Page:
Nightly News   |  January 17, 2014

Tobacco Abuse Linked to Even More Diseases

On Friday, the U.S. Surgeon General presented a laundry list of diseases and illnesses longer than anyone had ever seen before.

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This content comes from Closed Captioning that was broadcast along with this program.

>>> if you're looking for a measure of just how much american attitudes on smoking have changed, consider this. this broadcast started out not only sponsored by a brand of cigarettes but named after one. it was the camel news caravan. in the modern era it was renamed nbc nightly news. also in the modern era , we learned a lot about cigarettes and smoking. just today the u.s. surgeon general came out with a new report showing smoking impacts every major organ in the body and has already killed 20 million americans over the past 50 years. this is a call to action to eliminate smoking before it takes its toll on another generation. we get our report tonight from nbc 's tom costello.

>> reporter: the warning from the nation's top doctors today, the dangers associated with smoking are far worse than we ever knew.

>> today the annual death toll from smoking is approaching 500,000 per year. enough is enough.

>> reporter: it was 50 years ago this month when the surgeon general announced smoking causes lung cancer .

>> cigarette smoking is related to a higher death rate in a number of disease categories.

>> reporter: since then smoking rates have dropped from 48% of adults in 1964 to 18% now. today's thousand page surgeon general report dramatically increases the list of diseases linked to tobacco use . 13 cancers including bladder, cervical, liver, kidney, head and neck cancers . there's also diabetes, blindness, erectile dysfunction, fertility problems , rheumatoid arthritis , and cleft palates in children. kim knows the dangers of smoking but quitting has proven to be a huge strug. now she has two teenage kids.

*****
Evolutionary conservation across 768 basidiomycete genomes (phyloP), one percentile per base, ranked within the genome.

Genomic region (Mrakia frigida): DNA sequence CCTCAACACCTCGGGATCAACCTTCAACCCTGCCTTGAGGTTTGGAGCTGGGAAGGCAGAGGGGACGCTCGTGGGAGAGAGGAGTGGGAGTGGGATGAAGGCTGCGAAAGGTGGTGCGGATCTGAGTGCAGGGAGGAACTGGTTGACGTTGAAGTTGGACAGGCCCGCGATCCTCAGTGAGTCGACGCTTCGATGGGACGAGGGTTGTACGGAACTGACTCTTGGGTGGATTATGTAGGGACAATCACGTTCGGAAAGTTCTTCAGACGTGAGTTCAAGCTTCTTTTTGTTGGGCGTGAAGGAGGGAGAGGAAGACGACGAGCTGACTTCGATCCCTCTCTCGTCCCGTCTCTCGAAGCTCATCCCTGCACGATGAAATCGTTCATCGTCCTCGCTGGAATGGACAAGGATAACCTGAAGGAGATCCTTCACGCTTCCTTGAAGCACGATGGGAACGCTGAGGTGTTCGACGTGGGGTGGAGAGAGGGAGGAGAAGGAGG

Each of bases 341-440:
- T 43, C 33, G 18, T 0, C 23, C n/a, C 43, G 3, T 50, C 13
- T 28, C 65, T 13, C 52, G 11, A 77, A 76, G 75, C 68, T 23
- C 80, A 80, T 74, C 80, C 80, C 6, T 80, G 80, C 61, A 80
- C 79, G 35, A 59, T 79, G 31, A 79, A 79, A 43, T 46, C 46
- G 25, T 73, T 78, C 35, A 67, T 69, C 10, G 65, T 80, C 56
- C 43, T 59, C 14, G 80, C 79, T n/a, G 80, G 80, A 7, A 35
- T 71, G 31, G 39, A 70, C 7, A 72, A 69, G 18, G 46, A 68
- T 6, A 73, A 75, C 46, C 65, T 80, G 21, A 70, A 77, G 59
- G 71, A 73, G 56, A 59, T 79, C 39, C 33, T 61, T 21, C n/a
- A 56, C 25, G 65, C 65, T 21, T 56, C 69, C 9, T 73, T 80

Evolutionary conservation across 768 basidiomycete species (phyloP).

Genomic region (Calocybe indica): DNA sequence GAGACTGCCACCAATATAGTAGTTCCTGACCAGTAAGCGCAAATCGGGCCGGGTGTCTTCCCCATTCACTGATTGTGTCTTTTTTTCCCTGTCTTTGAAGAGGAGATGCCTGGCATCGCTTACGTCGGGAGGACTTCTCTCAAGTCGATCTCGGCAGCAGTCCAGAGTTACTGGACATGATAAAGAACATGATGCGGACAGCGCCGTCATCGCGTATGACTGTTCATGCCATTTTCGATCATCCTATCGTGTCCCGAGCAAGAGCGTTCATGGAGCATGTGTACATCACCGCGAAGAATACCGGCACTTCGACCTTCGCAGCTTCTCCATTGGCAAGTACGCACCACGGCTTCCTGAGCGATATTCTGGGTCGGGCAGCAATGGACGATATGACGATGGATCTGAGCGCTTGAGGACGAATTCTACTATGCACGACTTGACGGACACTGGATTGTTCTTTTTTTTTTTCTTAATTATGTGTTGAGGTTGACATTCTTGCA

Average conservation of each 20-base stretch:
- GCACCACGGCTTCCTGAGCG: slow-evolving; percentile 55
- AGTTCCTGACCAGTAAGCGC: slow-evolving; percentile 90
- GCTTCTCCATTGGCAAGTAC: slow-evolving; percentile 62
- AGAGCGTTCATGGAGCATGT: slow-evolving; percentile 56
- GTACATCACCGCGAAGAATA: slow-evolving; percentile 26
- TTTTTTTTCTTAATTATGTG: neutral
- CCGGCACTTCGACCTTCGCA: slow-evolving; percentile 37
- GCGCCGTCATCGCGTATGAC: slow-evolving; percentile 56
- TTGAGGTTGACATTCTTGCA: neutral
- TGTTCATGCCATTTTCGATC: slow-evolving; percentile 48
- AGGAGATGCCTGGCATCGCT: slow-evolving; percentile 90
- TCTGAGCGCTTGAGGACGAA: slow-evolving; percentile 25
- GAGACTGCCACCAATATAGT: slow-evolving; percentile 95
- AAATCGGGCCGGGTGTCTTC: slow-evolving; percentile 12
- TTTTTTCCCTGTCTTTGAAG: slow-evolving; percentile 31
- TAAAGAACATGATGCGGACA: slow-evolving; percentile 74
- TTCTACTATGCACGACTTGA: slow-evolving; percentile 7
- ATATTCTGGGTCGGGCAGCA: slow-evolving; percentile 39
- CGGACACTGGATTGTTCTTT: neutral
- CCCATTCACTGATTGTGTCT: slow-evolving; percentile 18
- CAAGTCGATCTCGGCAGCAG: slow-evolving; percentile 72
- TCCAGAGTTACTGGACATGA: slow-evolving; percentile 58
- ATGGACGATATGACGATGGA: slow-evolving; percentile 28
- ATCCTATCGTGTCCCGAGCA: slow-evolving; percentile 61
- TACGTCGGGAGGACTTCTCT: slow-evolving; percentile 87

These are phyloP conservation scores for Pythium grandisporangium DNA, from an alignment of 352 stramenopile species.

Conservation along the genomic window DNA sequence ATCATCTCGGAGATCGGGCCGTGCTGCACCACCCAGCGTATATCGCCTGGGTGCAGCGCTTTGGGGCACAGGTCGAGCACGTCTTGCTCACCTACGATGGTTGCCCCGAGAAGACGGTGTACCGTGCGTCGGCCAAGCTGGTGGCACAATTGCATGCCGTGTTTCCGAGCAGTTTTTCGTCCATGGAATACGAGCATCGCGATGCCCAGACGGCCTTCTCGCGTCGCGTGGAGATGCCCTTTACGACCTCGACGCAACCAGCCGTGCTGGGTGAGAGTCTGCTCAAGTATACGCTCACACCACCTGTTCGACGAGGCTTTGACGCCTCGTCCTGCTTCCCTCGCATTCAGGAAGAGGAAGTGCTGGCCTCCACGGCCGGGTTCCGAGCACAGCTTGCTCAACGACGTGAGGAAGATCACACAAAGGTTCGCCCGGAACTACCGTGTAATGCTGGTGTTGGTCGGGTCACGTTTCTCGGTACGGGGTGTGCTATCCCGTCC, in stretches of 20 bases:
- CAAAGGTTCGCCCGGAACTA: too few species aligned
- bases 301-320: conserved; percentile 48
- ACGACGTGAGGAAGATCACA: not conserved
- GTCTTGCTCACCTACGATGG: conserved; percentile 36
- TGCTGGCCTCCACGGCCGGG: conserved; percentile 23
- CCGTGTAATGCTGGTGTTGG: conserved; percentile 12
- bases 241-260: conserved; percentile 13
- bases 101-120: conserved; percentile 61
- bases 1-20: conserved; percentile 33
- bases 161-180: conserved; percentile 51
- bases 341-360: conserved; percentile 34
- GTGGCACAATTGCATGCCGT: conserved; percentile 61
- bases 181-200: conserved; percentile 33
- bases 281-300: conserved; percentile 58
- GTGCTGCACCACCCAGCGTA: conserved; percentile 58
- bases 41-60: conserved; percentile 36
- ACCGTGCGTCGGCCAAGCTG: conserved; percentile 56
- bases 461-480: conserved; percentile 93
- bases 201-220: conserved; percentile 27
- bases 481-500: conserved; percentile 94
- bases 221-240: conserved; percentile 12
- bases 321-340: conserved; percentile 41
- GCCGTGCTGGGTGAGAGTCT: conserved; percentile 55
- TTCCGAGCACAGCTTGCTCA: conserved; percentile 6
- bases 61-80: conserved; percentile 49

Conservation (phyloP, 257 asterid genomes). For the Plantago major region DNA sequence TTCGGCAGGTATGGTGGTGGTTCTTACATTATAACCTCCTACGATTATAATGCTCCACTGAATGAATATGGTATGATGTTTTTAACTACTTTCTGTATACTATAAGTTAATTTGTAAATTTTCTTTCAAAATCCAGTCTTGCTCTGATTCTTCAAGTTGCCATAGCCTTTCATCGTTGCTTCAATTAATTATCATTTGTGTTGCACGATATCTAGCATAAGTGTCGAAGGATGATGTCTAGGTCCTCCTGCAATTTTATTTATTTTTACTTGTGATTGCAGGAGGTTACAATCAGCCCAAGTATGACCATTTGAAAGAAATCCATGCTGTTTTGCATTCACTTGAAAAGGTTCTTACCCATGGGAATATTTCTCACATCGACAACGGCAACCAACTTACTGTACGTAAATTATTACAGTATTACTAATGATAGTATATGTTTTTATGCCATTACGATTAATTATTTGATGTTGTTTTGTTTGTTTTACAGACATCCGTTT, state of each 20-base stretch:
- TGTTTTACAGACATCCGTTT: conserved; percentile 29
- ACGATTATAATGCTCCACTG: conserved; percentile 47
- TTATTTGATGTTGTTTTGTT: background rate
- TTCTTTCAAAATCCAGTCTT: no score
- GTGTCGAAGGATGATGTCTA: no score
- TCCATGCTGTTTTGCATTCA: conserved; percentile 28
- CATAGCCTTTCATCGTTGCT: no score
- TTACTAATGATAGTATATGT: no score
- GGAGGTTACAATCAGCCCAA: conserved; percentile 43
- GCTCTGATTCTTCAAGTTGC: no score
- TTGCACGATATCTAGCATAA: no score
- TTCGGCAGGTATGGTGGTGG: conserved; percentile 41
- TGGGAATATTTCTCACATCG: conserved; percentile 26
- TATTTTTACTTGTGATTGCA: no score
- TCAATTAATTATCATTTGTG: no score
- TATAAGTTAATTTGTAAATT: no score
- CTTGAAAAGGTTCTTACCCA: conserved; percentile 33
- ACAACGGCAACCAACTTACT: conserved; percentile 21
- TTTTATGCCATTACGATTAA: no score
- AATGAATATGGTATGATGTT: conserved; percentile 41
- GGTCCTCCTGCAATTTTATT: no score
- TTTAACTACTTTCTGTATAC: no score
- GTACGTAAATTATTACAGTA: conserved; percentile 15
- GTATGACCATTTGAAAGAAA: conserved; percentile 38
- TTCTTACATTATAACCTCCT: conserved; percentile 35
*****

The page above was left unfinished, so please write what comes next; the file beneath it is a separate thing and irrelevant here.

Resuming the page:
>> i do not want my kids to smoke. i'm hoping that i will quit again and show them a better message.

>> reporter: with the smoking rate among teens on the increase, health experts worry if that rate doesn't come down soon, 1 in 13 children today could eventually die prematurely.

>> so today we're calling on all americans to join in a sustained effort to make the next generation a tobacco free generation.

>> reporter: the new goal cut the smoking rate from 18 to 10% in ten years, an all out public education effort combined with higher cigarette taxes and ultimately to make smoking a fad of the past. tom costello, nbc news, bethesda, maryland.